Filipino Careers

If you take a look at any Filipino child’s report card, chances are if they have many subjects under 75% grade, they are in their parents’ bad graces. Very bad graces. Why?

Because in the Philippines the passing grade is 75%.

Here in Australia it is at 50%, which in a way makes more sense, being half and half. But since I’ve been to school in both Philippines and Australia, I noticed the difference. Why were the Australian standards lower, and the Filipino standards so much higher?

Then it all flashed back to me. It was a simple question, really. Simpler than any math equation. Good grades, preferably As, lead to places in ‘good’ universities in the Philippines. Everyone wants to be in the universities that are considered generally the best and most academic. UP (The University of The Philippines). La Salle. Ateneo. UST (University of Santo Tomas). The big leagues that offer the best courses on two of the most favored fields.

Because it so happens that the ‘ideal’ careers every Filipino parent seems to want for their child fits in about three categories. Two fields.

Doctor. Dentist. Lawyer. The top money-makers.

The stranger thing is, even Filipino parents overseas still keep this same attitude (yay).

In a very impoverished, developing country, it is a fact of life that many Filipino parents want their children to work in fields that make lots of money. Simply because most other types of jobs that don’t fit into this category would hardly bring a comfortable wage. Aside from being a successful business owner of course, but that seems a little risky for most unless you’re inheriting the business itself.

Then the thought occurred to me. This means that many young Filipinos are merely choosing Law, Medicine and Dentistry out of necessity and not always out of true interest. By true interest, I mean it is something they naturally like or gravitate towards, regardless of money. Something they may simply study or engage in in their free time because they enjoy it- not because their mother or father encouraged them to.

True interests could be alternative callings such as music, art, design, food and even literature are being ignored. Of course, there are many successful Filipinos who engaged in this, but it is a small number compared to the unsuccessful. Or those that didn’t even try, because they felt it would not bring them what they need financially.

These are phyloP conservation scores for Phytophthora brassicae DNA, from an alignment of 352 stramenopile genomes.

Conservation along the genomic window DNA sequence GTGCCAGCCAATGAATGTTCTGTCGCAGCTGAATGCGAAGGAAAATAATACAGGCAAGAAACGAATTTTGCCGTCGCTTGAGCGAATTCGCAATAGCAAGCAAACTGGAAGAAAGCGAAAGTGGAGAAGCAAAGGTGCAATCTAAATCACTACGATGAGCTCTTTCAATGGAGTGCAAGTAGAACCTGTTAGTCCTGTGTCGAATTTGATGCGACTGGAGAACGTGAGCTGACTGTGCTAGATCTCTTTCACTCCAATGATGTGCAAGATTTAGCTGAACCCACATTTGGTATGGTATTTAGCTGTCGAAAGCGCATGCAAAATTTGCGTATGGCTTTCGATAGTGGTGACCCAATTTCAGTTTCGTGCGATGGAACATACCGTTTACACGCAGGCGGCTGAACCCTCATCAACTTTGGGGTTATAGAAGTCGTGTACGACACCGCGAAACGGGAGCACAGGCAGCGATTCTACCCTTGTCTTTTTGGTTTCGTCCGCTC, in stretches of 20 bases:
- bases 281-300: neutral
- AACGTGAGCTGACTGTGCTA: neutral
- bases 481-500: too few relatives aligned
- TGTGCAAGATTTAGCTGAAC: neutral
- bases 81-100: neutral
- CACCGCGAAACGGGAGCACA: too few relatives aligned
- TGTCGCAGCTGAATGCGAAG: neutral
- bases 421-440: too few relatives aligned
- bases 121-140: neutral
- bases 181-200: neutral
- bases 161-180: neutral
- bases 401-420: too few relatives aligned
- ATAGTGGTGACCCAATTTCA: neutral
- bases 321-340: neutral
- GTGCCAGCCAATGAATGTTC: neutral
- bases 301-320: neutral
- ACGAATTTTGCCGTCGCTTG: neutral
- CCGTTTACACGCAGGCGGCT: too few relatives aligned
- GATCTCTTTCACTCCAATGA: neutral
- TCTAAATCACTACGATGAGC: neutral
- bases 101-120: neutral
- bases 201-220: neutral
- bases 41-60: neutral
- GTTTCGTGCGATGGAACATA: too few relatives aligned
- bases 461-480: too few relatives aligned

Just imagine, if they did have the choice available, how many more artists, musicians, chefs and writers would be thriving today in the Philippines? How many more creative and alternative careers would be available in the job market?

In Western countries like Australia, student loans and a bigger creative community makes it easier for individuals with alternative interests to pursue their dream employment. There is a bigger arts (sining) scene in general, especially here in Victoria. It lets Australian culture and creativity really blossom.

Hopefully one day, I would see a more diverse job market in the Philippines, because many creative, entrepreneurial voices are unheard.

Filipinos, if you can spare even just a little funding and time, get a book (or an ebook), a ticket to a show or even a piece of local art. Dine at an independent Filipino restaurant. Support Filipino creativity.

Filipinos are a very creative people, I mean, our national hero is a freakin’ revolutionary writer! One of our first prominent painters, Juan Luna, won awards against international, well-known artists!

Support Filipino sining and food, even if it seems a little daunting at first. Who knows? We may even see an even more colourful, creative Filipino society years down the road.





What are your thoughts on the Filipino job market? Do you indulge in Filipino sining?


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